According to Freud, ‘The skin is like an assembly of countless dots, scars, apertures and holes, while a sock is a collection of numerous webs. We believe the neuropathy patient could only compare a sock to the female genital, and are not able to see the holes in a sock as a ground covered with vaginas…’ Comparing a sock to a vagina is fine, perhaps we do that everyday. However, seeing the countless apertures in a piece of cloth as a floor full of vaginas (and truly believe that), is simply impossible without a certain level of mental dysfunction. In a 1915 article, he wrote, ‘The neuropathy patient lean towards the “comparison and recognition” of the “representation of objects”. While a mental disease patient can only “represent” the “word itself”. It is a recognition of oral expression, instead of the comparison of the predetermined substitute of the object: it is not hole-vagina, not a piece of cloth – a ground covered with vaginas.’ Deleuze also took Salvador Dali as an example in his A Thousand Plateaus. In order to create delirium, he restlessly portrayed the ‘rhino horn’, never betraying any sign or behaviour of a neuropathy patient. However, while he further compared the chicken skin to a floor covered by rhino horns, we noticed that we have entered the terrain of insanity. It is not rhino horn-penis, but chicken skin-a floor of rhino horns-a floor of penis.

Obviously Freud has problems dealing with the ‘plural’. He cannot comprehend ‘plurality’ in insanity. He hoped to use this duplicated ‘plural’ to distinguish the ‘pleural’ in ‘neuropathy disease and the mental one’. He expected this ‘plural’ in ‘the analogy and duplication of the reality’ to ‘regulate’ the ‘pleural’ as the symptom of ‘becoming insane’. However, the ‘plurality of Freud’ is a ‘plurality in the tree structure’, a ‘family tree’. Because Freud reflected all plurals back to ‘daddy and mummy’ and the ‘family disease’. (The fear to one/ the feel to all…fall in love with one person of the same gender/ fall in love with all of the same gender…). Deleuze’s ‘one wolf or a pack of wolves’ further criticised Freud’s tendency for using ‘words’, ‘conventional none’ to grant the ‘objects’ with ‘oneness and unicity’. Even if the ‘object’ has been described (by the word) and lost its original ‘property’, psychoanalysis can still use ‘words’, its ‘symbols’ to reflect the ‘object’. Just like a ‘tree’, no matter how the branches and leaves flourish, they could be traced back to the trunk (daddy, mummy). There is a third word that acquired unlimited ‘power’ besides ‘neuropathy’ and ‘mental disease’, thanks to Freud: PERVERSION. Under this family tree, there are homosexuality, zoophilia, fetishism, pedophilia,voyeurism, exhibitionism…And only three of these are included in Freud’ s ‘becoming insane’.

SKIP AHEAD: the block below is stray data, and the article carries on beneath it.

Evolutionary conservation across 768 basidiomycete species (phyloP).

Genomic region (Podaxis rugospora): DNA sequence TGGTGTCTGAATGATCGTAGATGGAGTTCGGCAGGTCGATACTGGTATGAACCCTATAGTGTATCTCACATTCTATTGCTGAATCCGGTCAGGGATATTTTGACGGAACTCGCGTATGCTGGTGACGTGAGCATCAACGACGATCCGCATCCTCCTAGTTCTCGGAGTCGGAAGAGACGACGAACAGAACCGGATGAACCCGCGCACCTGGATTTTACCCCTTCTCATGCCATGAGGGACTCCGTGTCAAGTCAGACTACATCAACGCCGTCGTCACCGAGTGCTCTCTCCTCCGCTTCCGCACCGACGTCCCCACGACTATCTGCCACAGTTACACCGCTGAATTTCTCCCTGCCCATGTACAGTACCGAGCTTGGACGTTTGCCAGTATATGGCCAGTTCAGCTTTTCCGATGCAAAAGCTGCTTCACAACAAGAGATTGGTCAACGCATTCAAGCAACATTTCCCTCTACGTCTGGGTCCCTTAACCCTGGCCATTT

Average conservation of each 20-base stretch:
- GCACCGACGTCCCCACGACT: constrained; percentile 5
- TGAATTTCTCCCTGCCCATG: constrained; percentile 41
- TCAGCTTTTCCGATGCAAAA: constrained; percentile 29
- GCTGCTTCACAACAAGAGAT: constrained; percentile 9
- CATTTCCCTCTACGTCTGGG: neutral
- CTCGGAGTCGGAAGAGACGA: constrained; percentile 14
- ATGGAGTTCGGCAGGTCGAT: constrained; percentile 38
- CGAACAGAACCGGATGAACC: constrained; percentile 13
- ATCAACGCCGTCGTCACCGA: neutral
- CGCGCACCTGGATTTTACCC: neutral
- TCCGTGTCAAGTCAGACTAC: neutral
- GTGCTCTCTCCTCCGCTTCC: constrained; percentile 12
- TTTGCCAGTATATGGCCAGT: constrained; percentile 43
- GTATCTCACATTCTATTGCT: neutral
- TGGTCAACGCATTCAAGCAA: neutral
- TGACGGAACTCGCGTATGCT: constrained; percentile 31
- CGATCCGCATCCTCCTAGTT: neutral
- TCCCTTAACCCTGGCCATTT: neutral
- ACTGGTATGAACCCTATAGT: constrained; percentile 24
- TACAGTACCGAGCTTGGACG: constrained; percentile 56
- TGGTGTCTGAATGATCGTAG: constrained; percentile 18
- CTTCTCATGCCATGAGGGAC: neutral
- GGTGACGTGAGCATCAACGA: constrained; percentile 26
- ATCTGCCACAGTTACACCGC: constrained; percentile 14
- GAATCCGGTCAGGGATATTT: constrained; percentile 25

Psychoanalysis has been excluded from contemporary mental healthcare system because neuropathic and mental elements coexist in many symptoms (diagnostic plural). Thus we can never grasp ‘insanity’. (The setting of the original concept of ‘insanity’ is that it’s out of control and reach of the self and the outside world…isn’t it?)

‘Insanity’ is a ‘rhizome-like plural’, ‘grass-shape plural’ (not ‘tree-shape plural’), it is the unlimited extension in all directions, some longer and some shorter, some thicker and some thinner, with no ‘primary’ nor ‘subordinate’. ‘Insanity’ constantly  ‘grow’ in one’s brain, ceaselessly ‘born’ and ‘escape’, ubiquitous ‘like a king of tribes, raised by a dozen tribes. He loves all tribes. But he has no parents, and doesn’t know which tribe he is born to be the king of…’. Just like what Virginia Woolf said, ‘I would never say that I am here, or where am I…’